Recipe: Winter Day Minestrone Soup - Ayurveda | Everyday Ayurveda

Recipe: Winter Day Minestrone Soup

By on December 17, 2015

I think the best winter warmer food is minestrone. A simple traditional Italian soup with a selection of vegetables, beans and pasta is just the comfort you want after a cold day out, warming your cold bones. It is nourishing but still quite light, full of perfuming garden herbs that wake up the appetite and make the soup easy to digest.

I shared it tonight with my friends, and we just couldn’t stop humming with pleasure. There are many ways of making it. I prefer it without tomatoes, with clear broth and a nice sprinkle of parmesan cheese on top.

Here’s my recipe:


  • 3 tbsp olive oil
  • 1 large onion
  • 1 stalk of celery
  • 2 carrots
  • 3 big potatoes
  • 1 can of beans (mixed, borlotti or cannellini)
  • 1 cup of frozen peas
  • Handful of green beans
  • 1 cup of small pasta
  • 1 clove of garlic
  • 1 stock cube
  • Pepper
  • Thyme
  • Sage
  • Parsley
  • Himalayan rock salt


Fry chopped onions and celery in olive oil, add all the rest of chopped vegetables, herbs and stock cube. Let boil until potatoes are soft. Add pasta, beans, crushed garlic, pepper and salt. Cook until pasta is al dente. Serve with a dash of olive oil and grated parmesan cheese.

A Tip

If you know you’re cooking more than you’ll eat, you should cook the pasta separately. It will become soggy and lose being al dente if you leave it in the soup. If you freeze the soup only you can always cook some more pasta alongside with it.

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About Anu Paavola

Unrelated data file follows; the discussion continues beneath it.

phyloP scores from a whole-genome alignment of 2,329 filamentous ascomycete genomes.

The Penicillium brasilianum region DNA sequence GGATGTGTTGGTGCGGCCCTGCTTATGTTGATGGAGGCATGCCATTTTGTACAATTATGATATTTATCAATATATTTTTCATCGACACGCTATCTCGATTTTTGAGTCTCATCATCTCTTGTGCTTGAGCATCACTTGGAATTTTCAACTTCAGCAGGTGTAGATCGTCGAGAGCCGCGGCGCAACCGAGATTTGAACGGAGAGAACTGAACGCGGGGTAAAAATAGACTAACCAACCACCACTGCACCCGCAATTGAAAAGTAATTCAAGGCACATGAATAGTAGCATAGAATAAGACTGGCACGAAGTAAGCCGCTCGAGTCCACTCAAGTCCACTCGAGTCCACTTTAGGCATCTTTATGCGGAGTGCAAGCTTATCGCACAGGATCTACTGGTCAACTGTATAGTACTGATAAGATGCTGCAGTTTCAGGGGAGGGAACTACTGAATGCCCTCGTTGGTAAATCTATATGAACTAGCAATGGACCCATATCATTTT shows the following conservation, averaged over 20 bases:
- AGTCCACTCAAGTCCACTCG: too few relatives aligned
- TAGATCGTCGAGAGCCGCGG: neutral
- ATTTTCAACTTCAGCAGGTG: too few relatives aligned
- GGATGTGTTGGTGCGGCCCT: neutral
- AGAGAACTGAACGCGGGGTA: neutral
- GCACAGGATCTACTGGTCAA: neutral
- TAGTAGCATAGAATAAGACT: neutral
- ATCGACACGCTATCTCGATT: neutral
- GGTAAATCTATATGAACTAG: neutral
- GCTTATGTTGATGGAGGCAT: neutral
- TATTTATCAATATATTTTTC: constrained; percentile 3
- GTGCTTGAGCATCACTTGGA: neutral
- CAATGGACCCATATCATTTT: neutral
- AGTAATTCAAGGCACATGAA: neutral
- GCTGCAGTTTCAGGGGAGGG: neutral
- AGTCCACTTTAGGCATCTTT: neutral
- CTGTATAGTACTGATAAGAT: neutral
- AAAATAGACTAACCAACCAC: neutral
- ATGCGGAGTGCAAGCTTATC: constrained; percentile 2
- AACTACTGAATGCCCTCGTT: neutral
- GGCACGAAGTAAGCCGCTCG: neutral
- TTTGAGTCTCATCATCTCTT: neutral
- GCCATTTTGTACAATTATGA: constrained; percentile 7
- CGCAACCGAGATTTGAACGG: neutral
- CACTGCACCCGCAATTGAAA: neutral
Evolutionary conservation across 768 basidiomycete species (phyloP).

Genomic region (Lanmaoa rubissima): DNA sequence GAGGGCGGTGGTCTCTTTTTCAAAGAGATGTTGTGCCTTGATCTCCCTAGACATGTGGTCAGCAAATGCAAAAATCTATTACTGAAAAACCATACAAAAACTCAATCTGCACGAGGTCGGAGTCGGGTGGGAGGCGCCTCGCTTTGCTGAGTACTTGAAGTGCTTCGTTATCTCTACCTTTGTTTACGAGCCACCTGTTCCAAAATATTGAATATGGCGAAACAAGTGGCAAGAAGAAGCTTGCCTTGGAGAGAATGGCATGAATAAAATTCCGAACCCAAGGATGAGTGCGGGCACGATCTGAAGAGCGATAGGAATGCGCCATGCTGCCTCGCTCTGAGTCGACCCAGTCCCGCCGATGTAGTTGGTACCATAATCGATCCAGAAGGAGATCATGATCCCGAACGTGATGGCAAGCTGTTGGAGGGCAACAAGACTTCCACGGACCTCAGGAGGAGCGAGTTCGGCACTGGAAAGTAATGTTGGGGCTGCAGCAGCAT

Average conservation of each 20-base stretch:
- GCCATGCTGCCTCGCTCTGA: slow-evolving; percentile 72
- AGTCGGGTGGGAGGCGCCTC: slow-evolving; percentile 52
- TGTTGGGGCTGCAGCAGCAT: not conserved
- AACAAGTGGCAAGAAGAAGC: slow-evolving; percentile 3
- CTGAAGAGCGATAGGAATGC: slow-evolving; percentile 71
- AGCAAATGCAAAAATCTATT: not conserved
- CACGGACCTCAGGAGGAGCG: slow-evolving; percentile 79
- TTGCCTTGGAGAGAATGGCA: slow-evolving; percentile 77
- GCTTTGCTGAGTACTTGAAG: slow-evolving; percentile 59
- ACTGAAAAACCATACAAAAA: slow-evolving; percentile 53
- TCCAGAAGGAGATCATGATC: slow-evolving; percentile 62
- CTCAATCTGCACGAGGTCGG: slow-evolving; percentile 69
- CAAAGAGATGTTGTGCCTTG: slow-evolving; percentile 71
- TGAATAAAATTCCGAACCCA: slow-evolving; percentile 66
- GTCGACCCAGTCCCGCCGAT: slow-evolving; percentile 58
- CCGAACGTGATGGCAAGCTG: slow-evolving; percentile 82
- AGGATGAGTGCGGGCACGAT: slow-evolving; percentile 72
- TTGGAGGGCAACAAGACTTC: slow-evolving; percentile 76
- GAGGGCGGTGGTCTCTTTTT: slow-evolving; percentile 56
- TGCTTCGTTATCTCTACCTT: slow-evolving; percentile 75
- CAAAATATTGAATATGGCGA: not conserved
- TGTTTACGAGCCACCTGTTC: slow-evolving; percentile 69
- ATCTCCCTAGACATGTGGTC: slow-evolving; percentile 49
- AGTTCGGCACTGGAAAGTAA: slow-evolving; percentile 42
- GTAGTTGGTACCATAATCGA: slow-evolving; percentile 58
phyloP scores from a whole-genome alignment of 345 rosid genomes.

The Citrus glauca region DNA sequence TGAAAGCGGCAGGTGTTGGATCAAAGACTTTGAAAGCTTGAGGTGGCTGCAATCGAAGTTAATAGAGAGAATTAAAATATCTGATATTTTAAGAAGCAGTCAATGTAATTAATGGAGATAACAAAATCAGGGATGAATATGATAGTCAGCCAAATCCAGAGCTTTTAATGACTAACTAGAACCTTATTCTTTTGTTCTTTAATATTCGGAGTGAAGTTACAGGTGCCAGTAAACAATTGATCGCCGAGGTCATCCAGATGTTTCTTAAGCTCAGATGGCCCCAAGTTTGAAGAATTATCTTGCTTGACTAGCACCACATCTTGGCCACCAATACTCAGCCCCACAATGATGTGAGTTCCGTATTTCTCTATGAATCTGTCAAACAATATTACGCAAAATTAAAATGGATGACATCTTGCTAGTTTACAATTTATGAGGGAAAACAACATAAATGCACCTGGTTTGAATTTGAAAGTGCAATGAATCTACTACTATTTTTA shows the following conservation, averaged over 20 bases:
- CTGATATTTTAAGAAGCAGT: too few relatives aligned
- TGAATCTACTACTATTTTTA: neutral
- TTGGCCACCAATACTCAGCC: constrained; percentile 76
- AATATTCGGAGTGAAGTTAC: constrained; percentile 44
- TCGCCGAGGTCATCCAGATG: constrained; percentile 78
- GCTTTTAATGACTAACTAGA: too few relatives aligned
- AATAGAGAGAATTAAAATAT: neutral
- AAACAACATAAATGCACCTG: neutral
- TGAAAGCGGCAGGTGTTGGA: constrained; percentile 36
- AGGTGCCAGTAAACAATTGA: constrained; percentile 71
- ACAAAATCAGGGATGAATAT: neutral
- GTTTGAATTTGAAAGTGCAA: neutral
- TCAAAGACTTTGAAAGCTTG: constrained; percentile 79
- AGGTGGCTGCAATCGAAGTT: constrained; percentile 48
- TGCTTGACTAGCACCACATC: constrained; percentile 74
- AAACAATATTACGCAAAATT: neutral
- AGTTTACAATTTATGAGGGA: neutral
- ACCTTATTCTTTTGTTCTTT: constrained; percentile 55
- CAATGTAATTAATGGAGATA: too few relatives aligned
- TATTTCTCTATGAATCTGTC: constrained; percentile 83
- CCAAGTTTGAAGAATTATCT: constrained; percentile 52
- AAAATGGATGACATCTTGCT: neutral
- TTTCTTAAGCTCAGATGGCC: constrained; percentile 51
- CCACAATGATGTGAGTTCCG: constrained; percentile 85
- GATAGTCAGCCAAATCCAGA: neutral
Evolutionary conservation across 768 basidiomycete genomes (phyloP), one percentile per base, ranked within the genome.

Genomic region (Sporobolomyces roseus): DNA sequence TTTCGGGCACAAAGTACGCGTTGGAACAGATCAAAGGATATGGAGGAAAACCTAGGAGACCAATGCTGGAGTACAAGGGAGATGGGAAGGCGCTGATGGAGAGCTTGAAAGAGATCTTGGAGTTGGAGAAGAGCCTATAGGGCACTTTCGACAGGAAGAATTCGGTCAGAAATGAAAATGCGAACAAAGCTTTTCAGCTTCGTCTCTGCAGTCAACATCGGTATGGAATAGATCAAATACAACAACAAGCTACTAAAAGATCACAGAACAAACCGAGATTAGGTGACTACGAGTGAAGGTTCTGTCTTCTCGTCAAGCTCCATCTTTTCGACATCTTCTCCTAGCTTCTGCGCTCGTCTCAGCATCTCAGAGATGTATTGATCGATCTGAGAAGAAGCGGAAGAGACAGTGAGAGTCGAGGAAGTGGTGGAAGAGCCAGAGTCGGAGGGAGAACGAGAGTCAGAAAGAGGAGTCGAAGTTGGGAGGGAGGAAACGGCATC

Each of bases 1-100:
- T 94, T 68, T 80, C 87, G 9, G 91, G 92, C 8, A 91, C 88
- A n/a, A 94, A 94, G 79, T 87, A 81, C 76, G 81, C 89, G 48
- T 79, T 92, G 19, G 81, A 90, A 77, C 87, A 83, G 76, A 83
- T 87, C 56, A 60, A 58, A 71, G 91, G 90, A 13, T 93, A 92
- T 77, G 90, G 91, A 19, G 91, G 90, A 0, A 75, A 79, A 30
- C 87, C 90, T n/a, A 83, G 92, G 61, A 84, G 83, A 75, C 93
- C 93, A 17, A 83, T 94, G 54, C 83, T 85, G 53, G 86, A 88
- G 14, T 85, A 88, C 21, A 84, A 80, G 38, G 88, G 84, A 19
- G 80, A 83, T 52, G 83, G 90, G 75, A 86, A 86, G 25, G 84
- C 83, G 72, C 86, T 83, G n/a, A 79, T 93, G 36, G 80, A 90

In 2008 Anu qualified as a practitioner of ayurvedic medicine (B.Sc. Hons) in London.  She gained practical experience through working in India in two ayurvedic hospitals and a private clinic run by her teacher in the state of Karnataka. Anu came to ayurveda through her yoga practice. She is an ashtanga and shivananda teacher. Nearly 20 years of practice have also included studies of yoga therapy. Anu is able to harness yoga as a form of healing and integrates many yogic practices into patient treatment. Anu receives patients in London, in her organic treatment centre, Jivita Ayurveda. She propagates the knowledge of ayurveda by teaching it at Yoga London and giving workshops on different topics related to health and wellbeing. Anu regularly writes articles in Nature’s Diet (where this article was originally published) and is a full member of the Ayurvedic Practitioners’ Association in UK.

One Comment

  1. Gedalia Genin

    December 17, 2015 at 4:31 pm

    what’s the liquid in the recipe?

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